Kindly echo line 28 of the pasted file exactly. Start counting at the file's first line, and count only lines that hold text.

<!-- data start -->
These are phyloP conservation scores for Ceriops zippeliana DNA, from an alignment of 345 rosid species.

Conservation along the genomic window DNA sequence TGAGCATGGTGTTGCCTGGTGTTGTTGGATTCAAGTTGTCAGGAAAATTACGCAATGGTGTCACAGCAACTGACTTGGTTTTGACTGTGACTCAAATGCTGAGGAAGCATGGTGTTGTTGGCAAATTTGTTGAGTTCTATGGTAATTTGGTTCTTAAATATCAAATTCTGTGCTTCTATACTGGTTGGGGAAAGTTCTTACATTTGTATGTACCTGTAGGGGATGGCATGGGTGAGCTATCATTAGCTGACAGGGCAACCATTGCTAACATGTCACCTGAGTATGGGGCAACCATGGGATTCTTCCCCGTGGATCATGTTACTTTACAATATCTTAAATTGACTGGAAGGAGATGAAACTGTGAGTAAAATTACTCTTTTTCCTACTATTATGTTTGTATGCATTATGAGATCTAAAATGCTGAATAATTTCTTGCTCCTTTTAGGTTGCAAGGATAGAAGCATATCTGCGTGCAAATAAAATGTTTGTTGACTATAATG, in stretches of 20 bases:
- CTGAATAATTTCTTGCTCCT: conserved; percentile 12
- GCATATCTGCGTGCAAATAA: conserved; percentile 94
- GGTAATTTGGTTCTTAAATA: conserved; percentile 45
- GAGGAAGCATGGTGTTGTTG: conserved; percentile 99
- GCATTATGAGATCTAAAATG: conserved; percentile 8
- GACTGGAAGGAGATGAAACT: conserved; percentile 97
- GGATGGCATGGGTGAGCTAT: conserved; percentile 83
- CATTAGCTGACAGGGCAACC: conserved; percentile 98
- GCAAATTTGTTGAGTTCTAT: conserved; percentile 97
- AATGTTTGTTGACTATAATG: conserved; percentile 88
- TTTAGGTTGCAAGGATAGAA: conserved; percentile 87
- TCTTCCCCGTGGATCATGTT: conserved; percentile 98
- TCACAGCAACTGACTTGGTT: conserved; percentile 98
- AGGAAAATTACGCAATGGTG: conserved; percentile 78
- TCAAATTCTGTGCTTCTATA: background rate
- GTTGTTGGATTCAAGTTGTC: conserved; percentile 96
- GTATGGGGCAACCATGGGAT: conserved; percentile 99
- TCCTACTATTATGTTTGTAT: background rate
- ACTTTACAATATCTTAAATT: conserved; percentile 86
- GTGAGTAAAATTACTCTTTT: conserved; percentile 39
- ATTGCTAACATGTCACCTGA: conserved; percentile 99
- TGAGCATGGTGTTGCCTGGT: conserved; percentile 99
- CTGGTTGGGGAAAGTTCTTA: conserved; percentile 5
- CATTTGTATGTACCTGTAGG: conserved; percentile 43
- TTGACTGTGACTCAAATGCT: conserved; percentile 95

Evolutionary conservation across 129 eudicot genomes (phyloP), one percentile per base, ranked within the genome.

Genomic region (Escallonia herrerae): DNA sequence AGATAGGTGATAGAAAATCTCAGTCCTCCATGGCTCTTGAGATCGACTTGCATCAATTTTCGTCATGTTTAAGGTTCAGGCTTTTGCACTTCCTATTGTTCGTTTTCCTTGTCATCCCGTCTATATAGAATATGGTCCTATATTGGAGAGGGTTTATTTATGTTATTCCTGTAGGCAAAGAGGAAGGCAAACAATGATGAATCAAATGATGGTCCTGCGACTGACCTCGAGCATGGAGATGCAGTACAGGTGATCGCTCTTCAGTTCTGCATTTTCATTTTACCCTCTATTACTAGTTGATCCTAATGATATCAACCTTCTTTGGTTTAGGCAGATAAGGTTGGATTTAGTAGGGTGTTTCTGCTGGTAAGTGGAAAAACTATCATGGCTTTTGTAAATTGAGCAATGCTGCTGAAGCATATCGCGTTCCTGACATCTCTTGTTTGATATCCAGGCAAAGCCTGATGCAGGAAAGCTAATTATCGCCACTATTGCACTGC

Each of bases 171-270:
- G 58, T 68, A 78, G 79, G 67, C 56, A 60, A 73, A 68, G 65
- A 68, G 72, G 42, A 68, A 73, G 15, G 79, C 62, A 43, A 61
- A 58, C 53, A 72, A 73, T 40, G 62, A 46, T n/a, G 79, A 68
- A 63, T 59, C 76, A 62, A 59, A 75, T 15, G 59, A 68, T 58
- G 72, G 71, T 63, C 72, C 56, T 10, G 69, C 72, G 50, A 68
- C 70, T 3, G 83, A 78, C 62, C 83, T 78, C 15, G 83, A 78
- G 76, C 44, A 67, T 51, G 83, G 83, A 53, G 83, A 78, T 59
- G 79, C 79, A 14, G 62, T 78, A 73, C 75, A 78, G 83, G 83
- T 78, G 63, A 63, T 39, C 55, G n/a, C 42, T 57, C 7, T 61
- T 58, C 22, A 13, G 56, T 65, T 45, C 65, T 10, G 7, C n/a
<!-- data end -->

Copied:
Evolutionary conservation across 129 eudicot genomes (phyloP), one percentile per base, ranked within the genome.